We checked our watches, it was time to go. The artillery was starting the rolling barrage to cover our retreat. We had to hurry or the shells would be landing on us. We moved along with our prisoners, meeting up with the rest of Fox Company returning from their attack on the town. The artillery kept putting shells behind us. We found the barbwire and walked between the tapes. Mission completed. We had the prisoners, had destroyed their headquarters and with no casualties.
is a Poem dedicated to All Surviving Spouses of our Post . . . please scroll to the bottom of the page link.
regarding Hospice services for Veterans: please go to 09 JAN 2020 in
A new excerpt, Pages 86-87, was added to Raymond C. Browns's SERVICE STORY from his book Hey, Got Time for a War Story?
Please scroll down to the bottom of page
new Webmaster, Aidan Melton!
After eight years it's time a new generation takes over. In fact, sixty years separate him and me, but age--whether old or young--is no barrier to creativity and patriotism. Aidan, you have lots of boosters, some you know and more you don't, yet. Congratulations on your new assignment to oversee
--Lewis L. Szerecz
NEXT UP: 12 DEC 2019 for more from Wesley Crider.
Wesley Crider, the world-renowned guitar virtuoso, played Christmas favorites on December 14, 2017, for us.
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J. VERNON HEROD, the first commander of our VFW Post 1697, shares his Service Story about World War II here.
Amazing how the music keeps coming! AMBERHOPE VELBIS is a performer extraordinaire who sings her original songs and arrangements while accompanying herself on the keyboard. She graced our Post on 11 JAN 2018 sharing her inspiring skill.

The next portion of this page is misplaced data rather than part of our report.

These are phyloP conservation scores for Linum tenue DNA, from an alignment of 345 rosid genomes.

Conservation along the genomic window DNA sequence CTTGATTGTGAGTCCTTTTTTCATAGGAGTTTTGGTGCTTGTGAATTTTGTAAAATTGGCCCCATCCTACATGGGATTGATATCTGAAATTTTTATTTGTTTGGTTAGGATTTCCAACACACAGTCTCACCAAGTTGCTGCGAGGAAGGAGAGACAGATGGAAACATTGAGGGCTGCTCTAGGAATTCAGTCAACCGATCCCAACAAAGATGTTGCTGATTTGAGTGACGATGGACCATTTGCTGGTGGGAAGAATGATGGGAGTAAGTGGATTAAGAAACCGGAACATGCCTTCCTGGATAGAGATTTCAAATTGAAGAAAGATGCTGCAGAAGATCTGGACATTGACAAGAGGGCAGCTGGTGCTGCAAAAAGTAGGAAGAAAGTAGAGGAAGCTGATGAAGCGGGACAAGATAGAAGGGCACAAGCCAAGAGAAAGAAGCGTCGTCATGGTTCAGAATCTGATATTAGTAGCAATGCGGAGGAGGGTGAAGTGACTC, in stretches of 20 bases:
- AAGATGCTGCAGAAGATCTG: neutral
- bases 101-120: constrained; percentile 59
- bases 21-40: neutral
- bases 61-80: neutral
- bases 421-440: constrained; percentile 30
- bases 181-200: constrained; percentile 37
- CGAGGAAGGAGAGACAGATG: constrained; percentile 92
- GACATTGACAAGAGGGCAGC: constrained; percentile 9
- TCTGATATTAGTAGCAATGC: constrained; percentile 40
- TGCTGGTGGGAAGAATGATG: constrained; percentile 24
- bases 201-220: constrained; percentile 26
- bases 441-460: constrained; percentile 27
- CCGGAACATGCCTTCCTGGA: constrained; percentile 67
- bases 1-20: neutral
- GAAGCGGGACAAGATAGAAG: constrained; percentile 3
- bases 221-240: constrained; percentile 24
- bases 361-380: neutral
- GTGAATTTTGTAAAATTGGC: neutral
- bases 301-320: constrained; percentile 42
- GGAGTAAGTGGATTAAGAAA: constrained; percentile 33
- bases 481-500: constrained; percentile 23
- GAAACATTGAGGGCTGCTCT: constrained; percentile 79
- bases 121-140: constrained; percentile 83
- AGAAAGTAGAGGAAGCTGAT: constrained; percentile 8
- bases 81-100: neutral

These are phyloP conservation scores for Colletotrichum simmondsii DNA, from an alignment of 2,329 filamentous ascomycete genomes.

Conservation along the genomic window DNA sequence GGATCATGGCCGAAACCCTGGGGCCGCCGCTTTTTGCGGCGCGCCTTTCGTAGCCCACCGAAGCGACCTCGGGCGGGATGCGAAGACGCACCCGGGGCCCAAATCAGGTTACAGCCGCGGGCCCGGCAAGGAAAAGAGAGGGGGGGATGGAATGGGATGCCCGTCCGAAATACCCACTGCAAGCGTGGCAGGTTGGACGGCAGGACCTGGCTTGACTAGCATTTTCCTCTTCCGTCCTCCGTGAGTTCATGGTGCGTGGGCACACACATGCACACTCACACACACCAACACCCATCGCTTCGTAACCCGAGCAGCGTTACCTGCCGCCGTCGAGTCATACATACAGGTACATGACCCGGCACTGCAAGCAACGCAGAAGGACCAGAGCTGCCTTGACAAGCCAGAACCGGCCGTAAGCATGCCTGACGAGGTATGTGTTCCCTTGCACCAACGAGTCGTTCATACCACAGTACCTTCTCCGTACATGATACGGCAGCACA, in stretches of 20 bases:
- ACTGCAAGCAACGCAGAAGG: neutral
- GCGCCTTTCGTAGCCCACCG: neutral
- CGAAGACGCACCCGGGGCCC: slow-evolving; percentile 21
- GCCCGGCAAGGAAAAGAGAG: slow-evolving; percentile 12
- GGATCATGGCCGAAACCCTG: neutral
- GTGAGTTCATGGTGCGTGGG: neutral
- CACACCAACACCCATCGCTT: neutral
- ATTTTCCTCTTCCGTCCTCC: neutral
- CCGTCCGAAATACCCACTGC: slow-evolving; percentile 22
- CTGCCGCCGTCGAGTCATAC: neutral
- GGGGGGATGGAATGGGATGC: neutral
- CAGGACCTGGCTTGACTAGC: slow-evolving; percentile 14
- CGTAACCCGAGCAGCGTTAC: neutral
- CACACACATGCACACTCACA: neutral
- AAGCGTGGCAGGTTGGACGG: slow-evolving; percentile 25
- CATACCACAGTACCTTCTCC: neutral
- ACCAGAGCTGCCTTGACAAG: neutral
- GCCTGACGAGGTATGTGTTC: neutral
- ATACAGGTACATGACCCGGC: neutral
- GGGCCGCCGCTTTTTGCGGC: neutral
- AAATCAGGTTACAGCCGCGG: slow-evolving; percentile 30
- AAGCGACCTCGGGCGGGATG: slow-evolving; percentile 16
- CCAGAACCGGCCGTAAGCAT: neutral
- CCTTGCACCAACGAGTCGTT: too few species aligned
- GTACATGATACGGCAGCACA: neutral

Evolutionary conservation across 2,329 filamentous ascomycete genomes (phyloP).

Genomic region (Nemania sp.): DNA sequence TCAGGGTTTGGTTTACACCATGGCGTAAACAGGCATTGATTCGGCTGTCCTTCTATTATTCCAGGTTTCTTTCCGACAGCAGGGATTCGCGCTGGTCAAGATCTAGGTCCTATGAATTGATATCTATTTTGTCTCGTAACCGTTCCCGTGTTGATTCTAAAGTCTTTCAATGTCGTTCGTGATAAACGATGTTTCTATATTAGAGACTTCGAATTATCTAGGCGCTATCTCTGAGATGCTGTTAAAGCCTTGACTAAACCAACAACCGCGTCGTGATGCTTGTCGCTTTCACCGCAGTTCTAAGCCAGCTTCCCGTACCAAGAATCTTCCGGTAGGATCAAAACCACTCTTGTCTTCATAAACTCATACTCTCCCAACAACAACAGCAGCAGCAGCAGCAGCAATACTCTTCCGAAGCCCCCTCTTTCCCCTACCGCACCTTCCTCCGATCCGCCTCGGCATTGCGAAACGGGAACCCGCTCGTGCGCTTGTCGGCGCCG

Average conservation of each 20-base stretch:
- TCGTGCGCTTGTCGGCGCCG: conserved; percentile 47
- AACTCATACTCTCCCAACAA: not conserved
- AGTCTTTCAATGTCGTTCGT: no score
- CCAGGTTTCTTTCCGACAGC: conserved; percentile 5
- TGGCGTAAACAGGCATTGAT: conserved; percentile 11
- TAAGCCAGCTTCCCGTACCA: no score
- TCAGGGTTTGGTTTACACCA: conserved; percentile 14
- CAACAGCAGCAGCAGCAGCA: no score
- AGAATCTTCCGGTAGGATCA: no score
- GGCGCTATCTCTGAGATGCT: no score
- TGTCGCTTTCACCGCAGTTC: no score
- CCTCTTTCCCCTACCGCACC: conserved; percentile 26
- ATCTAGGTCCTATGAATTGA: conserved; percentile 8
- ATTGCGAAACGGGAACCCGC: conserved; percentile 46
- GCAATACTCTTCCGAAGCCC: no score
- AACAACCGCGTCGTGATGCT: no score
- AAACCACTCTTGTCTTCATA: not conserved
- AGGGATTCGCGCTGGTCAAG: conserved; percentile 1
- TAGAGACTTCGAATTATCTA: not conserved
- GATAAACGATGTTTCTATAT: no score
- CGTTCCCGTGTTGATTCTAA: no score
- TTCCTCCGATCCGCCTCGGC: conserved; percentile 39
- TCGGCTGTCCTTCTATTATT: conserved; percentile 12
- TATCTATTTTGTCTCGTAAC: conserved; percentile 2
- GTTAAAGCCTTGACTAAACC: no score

See Alan Blankenship's photographs from Vietnam with the US Army's 5th Infantry Division 1/77 Armor Scouts during 1969 and 1970.
See the Purple Heart Mural dedicated
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Read a young Patriot’s Tribute to Our Military here.
120TH VFW NATIONAL CONVENTION 20-24 JUL 2019 now ARCHIVED
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See OUR PROJECTS for highlights from the 2013 and 2016 Armed Forces Day Parades and 2013, 2014, 2015 and 2016 Armed Forces Day Luncheons.
View the updates on our Site under NEWS & EVENTS FROM 2020 ON. Previous entries under NEWS & EVENTS 2017 TO 2020, NEWS & EVENTS 2014 TO 2016 and NEWS & EVENTS 2011 TO 2013 are tabbed at the top of each page.
City employees and Veterans teamed up to replace worn State flags in Collegedale (Tennessee) Veterans Memorial Park on Friday, 21 FEB 2014, Wednesday, 01 APR 2015, Friday, 07 APR 2017, and Friday, 14 JUN 2019.
Check out SERVICE STORIES from Veterans of our Post! COMRADES Raymond C. Brown, Bill Nutt, Noble B. Vining and J. Vernon Herod start us out, followed by as many as will consent to share their SERVICE STORIES to encourage new generations to serve and defend our Beloved Land.
to the Veterans of Foreign Wars Post 1697
SPECIAL EVENT: Flag Retirement Ceremony was conducted by Ooltewah, Tennessee Boy Scouts of America Troop 147 at Collegedale VETERANS MEMORIAL PARK on Saturday, 03 DEC 2011.